Kubrick’s cube by Giancarlo Grossini, Bietti, 106 pages, € 4.99

“My Parents / All This Doesn’t Belong to You” by Aleksandar Hemon

The fulcrum of this double memoir is the point of no return in the life of the Hemon family: the end of Yugoslavia, the siege of Sarajevo. Aleksandar, in 1992, was blocked by the war in the US and chose to write in English. The father and mother moved to Canada in 1993 and added a chapter to the family history of migration. The book narrates the years of the Tito dream, the social ascent of the Hemon, from the perspective of adults who have reconstructed a living space elsewhere and from his as a child. And the fairytale tone of the tales gives the story a universal value. (LB)
My parents / All this does not belong to you by Aleksandar Hemon, Crocetti Editore, 400 pages, 20 €

“Via Polara n. 5 ”by Nicola Schicchi

An ironic and refined pen opens the door to a house of other times, corridors and dark furniture, the large table around which the family, children, sons, brothers-in-law, cronies and grandchildren sit down for gargantuan bullies. All marked by the paralyzing silence of the great head of the house and lineage, Commendator Giorgio Mandalà, magistrate and beast of the defense lawyers, of the Arbëreshë ethnicity, the eastern community that populates one side of Sicily. From the 1920s to the 1950s, grim aunts, veterans of the Albanian countryside recycled into politics, miserable tailors, unspiritual papas, tragic and comic characters move on the stage of Via Polara 5. Each rightfully protagonist of his space in this original family memoir. (MLG)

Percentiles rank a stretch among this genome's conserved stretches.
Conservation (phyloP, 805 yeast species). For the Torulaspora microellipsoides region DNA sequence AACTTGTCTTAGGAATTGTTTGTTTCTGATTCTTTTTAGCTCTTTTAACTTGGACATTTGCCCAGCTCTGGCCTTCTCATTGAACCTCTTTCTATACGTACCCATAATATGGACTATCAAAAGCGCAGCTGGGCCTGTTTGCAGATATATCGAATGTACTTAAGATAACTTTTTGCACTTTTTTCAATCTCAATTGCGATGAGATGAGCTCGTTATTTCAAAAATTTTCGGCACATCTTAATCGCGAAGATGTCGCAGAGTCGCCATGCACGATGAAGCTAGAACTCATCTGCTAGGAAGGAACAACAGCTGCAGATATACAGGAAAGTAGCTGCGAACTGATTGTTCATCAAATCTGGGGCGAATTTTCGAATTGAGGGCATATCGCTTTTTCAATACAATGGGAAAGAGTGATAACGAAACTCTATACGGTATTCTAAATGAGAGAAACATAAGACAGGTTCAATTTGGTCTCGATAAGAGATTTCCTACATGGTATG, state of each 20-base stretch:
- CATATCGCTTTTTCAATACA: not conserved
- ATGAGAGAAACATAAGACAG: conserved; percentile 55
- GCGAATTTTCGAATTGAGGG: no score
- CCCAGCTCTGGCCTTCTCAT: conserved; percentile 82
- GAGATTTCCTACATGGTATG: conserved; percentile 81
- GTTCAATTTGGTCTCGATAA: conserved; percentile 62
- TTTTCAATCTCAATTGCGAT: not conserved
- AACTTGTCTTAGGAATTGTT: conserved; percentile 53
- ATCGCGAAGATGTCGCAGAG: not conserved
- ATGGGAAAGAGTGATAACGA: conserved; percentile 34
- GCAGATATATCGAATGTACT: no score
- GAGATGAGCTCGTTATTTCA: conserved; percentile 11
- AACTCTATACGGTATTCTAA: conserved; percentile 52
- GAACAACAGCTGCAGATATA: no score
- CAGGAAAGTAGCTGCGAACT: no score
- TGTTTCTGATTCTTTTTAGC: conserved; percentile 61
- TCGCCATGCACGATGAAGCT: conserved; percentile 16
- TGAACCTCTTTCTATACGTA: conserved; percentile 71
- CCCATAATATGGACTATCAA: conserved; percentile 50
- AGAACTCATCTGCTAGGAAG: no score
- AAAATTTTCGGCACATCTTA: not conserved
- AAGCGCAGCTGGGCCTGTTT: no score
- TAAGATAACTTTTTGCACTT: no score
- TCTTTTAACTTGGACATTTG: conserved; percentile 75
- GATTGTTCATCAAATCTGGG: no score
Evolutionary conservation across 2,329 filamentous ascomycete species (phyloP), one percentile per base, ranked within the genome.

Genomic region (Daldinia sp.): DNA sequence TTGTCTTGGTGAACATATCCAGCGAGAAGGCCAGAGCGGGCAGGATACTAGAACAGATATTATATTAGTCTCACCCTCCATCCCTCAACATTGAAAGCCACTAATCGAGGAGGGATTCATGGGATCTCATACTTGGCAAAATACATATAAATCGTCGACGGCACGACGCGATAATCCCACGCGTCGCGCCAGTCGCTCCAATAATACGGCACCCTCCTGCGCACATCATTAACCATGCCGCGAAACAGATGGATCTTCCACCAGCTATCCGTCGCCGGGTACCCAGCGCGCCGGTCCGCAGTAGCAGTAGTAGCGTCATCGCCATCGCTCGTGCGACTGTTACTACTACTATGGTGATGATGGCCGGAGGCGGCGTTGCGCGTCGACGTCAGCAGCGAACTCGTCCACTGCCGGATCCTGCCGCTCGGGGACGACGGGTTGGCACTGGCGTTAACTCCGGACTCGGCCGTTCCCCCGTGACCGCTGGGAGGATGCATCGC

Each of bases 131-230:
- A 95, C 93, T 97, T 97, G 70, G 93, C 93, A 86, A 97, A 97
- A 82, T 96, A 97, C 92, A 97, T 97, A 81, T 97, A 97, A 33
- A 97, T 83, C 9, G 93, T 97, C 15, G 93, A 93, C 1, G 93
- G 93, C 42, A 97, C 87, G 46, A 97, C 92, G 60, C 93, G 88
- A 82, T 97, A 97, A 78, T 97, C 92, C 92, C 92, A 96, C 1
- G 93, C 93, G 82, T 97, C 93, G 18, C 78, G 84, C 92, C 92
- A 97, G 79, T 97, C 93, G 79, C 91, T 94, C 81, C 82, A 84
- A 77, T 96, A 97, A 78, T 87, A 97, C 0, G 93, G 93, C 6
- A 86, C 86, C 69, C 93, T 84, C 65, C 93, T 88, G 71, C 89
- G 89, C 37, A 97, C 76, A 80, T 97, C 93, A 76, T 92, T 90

Via Polara n. 5 by Nicola Schicchi, Sellerio, 351 pages, € 15

“Corpo Mente” by S. Plastina and EM De Tommaso

“The greatest philosopher of all time may not be born yet, of course! But he could also be among those we have forgotten or reduced to silence, which implies that he could also be a philosopher »write the two professors of the University of Calabria. Yes, but what happened to women in the history of philosophy? If much is known about Hannah Arendt, Simone Weil, Simone de Beauvoir, the names of many are often unknown, or ignored. The authors have collected the contributions of the many thinkers who have developed often disruptive thoughts towards the classical problems of Western philosophy. Starting with Christine de Pizan (1365-1430) who identifies the inequality of education as the cause of gender inequality. (Sabina Pignataro)
Body Mind of S. Plastina and EM De Tommaso, Encyclopedia of women, 400 pages, 18 €

“Pasolini. The body of the city ”by Gianni Biondillo

An author’s essay on Pasolini’s footsteps, in search, with him, of a place to call home and a language to express an unconformed truth. Biondillo gives his architect’s gaze and retraces the steps of the Casarsa poet, from the Friuli of his desperate youthful vitality, to suburban Rome still fertile to the innocence and natural instinct of the “children of life”, up to places not contaminated by homologation of the Third and Fourth World. Pages that immerse themselves in Pasolini’s words, return his desperation and anger, approaching with the sensitivity of the artist, through the soul, to what we too often take for known about him, not really knowing it. (GC)
Pasolini. The body of the city by Gianni Biondillo, Guanda, 192 pages, € 15


Books to read in November and December 2022, the news – iO Donna